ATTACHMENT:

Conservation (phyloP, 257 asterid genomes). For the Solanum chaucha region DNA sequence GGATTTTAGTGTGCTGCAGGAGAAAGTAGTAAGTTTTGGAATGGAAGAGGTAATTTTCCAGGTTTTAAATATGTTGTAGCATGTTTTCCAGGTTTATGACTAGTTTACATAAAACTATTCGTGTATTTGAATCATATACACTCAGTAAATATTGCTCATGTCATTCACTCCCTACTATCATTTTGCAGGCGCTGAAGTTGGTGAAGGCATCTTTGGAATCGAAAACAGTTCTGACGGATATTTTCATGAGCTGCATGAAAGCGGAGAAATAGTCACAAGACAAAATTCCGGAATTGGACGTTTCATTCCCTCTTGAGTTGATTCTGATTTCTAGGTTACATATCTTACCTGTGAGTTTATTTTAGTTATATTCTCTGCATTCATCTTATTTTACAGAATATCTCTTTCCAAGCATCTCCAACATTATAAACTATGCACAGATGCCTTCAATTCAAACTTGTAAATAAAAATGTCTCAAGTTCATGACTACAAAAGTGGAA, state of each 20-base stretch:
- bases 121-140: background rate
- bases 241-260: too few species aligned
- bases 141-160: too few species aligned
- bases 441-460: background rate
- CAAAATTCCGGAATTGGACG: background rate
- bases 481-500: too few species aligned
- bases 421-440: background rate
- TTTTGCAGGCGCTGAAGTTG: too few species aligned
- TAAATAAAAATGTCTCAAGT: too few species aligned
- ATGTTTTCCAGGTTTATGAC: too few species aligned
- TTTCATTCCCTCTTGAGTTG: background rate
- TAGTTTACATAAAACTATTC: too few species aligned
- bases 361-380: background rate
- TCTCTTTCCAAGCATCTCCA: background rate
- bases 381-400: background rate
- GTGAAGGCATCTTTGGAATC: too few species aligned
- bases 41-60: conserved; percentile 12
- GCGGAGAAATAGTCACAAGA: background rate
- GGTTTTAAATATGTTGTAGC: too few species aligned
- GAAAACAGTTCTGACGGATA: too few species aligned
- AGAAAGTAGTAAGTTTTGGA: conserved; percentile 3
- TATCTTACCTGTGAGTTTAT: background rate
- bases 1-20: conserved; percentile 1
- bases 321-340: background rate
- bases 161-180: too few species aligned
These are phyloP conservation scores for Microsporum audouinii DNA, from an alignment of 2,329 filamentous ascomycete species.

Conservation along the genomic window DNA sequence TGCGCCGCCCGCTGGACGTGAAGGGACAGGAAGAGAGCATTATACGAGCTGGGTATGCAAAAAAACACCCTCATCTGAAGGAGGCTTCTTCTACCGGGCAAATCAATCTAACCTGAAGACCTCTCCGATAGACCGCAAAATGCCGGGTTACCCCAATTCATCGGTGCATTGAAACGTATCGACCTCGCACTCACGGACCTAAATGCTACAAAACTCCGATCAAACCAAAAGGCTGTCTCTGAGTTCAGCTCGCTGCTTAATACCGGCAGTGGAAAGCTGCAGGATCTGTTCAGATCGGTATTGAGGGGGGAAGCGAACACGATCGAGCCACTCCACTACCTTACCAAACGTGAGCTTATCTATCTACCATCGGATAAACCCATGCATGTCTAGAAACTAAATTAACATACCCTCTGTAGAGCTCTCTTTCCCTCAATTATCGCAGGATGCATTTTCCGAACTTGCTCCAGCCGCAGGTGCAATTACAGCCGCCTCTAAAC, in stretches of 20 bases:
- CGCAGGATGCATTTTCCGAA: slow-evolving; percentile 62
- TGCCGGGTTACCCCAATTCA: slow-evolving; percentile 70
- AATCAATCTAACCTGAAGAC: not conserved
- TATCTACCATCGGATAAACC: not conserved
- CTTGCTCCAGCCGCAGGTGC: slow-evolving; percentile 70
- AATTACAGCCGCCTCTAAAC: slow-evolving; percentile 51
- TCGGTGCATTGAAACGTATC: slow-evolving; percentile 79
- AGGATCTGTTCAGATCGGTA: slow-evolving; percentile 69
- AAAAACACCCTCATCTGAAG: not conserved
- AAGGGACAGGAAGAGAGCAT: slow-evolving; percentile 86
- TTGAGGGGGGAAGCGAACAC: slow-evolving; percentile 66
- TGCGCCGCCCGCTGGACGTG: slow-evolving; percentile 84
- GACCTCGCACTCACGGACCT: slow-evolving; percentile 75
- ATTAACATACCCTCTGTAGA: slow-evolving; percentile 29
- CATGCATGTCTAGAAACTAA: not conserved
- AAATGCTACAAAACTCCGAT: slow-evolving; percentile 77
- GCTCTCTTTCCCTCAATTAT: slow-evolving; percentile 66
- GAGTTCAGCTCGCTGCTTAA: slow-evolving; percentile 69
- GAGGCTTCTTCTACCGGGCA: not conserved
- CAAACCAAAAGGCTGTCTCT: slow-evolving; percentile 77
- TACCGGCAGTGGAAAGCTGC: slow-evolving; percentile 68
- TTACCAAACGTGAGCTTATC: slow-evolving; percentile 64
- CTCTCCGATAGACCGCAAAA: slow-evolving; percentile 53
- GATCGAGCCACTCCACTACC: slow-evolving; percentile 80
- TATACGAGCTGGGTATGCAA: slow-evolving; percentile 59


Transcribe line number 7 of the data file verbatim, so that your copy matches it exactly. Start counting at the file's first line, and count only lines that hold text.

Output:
- bases 481-500: too few species aligned